Terminal Application and Alternatives

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The Terminal Application and Alternatives

OS X includes an application, Terminal.app, that provides unfettered command-line access to the entire unix underpinnings of the operating system. The Terminal application (the .app suffix on all applications is hidden from view in the GUI) may be found in the directory /Applications/Utilities. Its icon looks like (surprise) a terminal. In addition to the Terminal application that Apple provides with OS X, other options are available. iTerm.app is a free, third-party application that is similar to Terminal.app but has additional functionality, most notably tabbed windows. Similarly, xterm is provided with Apple's X11.app (see section [#xwindows_section 1.2]), and any other x-windows-based terminal program may also be installed, so a user who requires all the familiar functionality of xterm or its brethren need not compromise.

Apple's Terminal.app

Apple's Terminal.app is provided in the default installation of OS X and can be found reliably in /Applications/Utilities and is invoked by double-clicking on the application's icon. For convenience, the Terminal application should be dragged into the Dock in the usual manner for easy access. Its functionality is similar (but not identical) to that of the xterm one finds on most other unix operating systems. The Terminal supports tabbed viewing as of OS X 10.5. When the application starts, it automatically starts a new unix shell. The shell is bash by default in OS X versions 10.3, 10.4 and 10.5; users who have upgraded from 10.2 or earlier may inherit tcsh as their default user shell. This is described in section [#unix_shells 1.5].

If you need to launch an X-windows based unix program from the unix command line in Terminal.app, you first need to set the DISPLAY environment variable. (Update: Do NOT set the DISPLAY variable in 10.5 Leopard) Briefly, this requires a command such as export DISPLAY=:0.0 to be issued either from a shell startup file or manually on the command line. (The previous command must be replaced with the command setenv DISPLAY :0.0 for tcsh users.) This is described in more detail in section [#unix_shells 1.5]. Launching an X-windows based unix program successfully will also require you to first install X11.app, as described in section [#xwindows_section 1.2].

As with other OS X applications, the behavior and properties of Terminal.app are controlled by changing the application Preferences, as well as Window Settings, from the main menu bar. The color of the text, background, window transparency, size and so on may be tailored to an individual's taste. This differs from the standard unix way of controlling an xterm's behavior via command-line arguments or rc file, but is arguably easier to do. (One of the most truly delightful characteristics of a well-written OS X application is that you don't have to read the instructions.)


iTerm.app is rather similar to Terminal.app in most respects. Like Terminal.app, one needs to set the DISPLAY environment variable in order to launch X-windows based programs from the command line. The main difference is that iTerm.app possesses additional functionality. A user can have several simultaneous terminal sessions in a single window. Each session has a corresponding tab, allowing the user to quickly change from one session to another in a manner very similar to tabbed web browsing in Safari.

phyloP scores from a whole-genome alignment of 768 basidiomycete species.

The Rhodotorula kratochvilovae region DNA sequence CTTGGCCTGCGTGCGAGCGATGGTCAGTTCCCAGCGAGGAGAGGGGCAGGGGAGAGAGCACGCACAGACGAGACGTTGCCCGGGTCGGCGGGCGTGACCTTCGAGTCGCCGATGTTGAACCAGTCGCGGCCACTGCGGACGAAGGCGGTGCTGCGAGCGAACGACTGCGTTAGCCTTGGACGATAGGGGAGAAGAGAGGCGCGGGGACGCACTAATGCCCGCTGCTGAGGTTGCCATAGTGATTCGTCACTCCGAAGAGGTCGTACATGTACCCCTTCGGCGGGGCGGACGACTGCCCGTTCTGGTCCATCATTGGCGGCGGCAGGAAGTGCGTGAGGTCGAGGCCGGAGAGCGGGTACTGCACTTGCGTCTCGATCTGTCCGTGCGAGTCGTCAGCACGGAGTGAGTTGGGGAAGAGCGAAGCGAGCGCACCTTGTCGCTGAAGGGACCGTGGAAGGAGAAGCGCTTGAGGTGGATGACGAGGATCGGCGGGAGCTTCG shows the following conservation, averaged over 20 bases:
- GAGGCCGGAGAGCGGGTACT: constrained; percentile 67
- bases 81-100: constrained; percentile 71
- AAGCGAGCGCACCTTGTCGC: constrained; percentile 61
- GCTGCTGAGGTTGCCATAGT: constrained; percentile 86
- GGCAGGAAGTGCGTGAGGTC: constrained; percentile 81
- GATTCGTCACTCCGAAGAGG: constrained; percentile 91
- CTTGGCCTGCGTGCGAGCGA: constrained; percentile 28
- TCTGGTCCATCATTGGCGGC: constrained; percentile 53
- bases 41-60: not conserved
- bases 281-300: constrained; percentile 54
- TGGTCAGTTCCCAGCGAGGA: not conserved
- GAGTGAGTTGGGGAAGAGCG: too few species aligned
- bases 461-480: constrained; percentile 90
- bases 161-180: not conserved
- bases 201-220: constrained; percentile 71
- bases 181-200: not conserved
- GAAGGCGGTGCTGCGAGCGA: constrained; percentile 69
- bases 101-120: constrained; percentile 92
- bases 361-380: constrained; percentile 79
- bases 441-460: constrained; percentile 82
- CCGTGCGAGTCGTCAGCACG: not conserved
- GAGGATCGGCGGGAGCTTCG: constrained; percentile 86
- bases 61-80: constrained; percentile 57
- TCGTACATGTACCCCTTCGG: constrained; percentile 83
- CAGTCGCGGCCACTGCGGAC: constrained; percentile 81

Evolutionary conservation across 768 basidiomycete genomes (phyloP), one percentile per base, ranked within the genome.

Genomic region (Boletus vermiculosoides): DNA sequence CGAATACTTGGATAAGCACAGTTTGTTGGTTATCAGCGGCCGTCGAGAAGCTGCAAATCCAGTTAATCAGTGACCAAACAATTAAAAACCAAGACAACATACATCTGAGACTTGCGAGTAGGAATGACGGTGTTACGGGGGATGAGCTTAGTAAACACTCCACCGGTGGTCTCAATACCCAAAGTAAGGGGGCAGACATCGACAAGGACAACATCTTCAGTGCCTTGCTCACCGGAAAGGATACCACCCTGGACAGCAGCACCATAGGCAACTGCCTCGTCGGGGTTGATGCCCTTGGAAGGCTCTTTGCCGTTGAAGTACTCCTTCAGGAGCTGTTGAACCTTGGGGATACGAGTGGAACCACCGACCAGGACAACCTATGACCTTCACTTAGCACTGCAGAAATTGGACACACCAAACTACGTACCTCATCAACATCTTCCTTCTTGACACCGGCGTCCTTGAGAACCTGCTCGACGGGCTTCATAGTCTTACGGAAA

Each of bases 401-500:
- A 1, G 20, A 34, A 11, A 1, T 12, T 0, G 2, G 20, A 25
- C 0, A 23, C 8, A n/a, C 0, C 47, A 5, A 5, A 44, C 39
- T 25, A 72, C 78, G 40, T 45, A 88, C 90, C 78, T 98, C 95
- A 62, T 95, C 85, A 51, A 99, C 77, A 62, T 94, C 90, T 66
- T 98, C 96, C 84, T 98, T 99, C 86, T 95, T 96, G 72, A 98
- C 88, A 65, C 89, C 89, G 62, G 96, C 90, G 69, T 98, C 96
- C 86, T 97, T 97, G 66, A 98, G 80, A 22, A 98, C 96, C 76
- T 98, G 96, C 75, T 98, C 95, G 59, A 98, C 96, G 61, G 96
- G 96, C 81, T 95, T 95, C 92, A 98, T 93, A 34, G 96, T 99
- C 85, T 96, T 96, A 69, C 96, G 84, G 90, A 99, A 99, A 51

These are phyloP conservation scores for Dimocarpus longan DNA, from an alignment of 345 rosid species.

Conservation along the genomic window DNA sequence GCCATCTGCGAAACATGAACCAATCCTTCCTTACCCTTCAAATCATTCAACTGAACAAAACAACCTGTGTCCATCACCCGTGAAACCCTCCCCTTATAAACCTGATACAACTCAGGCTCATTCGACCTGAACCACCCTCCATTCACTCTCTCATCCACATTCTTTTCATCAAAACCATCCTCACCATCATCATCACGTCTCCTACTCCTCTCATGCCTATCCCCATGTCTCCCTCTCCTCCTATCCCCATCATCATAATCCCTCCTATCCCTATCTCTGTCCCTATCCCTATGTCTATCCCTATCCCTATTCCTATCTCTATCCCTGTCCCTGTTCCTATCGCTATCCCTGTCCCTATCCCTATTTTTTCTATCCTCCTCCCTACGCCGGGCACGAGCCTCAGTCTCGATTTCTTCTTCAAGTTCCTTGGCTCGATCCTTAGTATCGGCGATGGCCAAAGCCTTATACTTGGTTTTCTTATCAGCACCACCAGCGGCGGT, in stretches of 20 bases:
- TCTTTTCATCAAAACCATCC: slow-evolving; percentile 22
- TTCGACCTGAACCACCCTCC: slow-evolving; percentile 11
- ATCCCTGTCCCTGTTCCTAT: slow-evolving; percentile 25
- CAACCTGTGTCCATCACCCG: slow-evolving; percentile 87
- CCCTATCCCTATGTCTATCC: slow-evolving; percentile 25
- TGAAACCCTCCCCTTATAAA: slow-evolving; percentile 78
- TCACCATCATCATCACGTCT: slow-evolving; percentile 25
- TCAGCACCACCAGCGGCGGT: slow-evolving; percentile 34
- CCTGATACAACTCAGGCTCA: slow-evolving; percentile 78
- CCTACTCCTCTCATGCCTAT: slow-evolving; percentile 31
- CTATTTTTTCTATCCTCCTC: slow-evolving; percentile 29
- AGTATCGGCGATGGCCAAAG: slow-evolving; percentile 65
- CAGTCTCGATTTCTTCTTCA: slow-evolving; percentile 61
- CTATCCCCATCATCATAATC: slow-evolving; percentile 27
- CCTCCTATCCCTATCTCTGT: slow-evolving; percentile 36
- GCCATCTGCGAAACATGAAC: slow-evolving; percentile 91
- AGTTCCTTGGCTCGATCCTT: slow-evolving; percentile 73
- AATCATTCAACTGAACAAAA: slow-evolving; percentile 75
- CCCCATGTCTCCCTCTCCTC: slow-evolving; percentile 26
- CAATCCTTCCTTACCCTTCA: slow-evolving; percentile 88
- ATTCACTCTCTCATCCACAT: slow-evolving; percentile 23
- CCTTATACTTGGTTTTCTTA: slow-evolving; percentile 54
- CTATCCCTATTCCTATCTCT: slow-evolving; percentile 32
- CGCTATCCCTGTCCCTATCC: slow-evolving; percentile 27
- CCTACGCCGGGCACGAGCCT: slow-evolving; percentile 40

Other enhancements include the ability to copy text into Apple's pasteboard buffer simply by highlighting it in the manner familiar to xterm users, the ability to paste text from the pasteboard by clicking the middle-mouse button (often emulated by the scroll-wheel on a three-button mouse[footnode.html#foot549 1.6]), and so on. It is also very easy to create multiple ``Bookmarks'' in iTerm, each of which may be programmed to generate a unique session. For example, I have created several bookmarks, each of which, when activated, automatically connects me to a specified remote computer account. Each bookmark can be assigned a unique ``Shortcut key'' combination, permitting the user to depress control-command-key to initiate the specified bookmarked session. An example is shown in Figure [#iterm_bookmark 1.1]. A unique color scheme has been chosen for the iTerm session that connects to the remote computer to help minimize confusion.


Figure 1.1: A screenshot depicting a programmed iTerm bookmark that corresponds to issuing the command ssh -X wgscott@xaxaxa.foobar.org. The L-key was chosen as the ``Shortcut key,'' enabling a new tabbed window to be opened by simply depressing control-command-L in which a connection to the remote computer is then established.

The iTerm Title and Tabs can be customized easily. I have described in detail how to do this for each of the commonly-used unix shells available with OS X in a document called iTerm tab customizations.

xterm, rxvt and friends

When Apple's X11.app (or equivalent) is installed, as described in section [#xwindows_section 1.2], the unix program xterm will also be installed in /usr/X11R6/bin, the canonical location for unix X11 system executables. It behaves just like xterm on any other unix platform. Other third-party xterm-like terminal programs, such as rxvt, aterm, and so on, can also be installed. Their main disadvantage compared to Terminal.app and iTerm.app is that they are not true native OS X Aqua applications; this is largely a matter of aesthetics. They do, however, tend to be faster, and they do not require the DISPLAY environment variable to be set explicitly. Their other advantage is that they behave the same way in OS X as they do on any other unix platform on which they are available.

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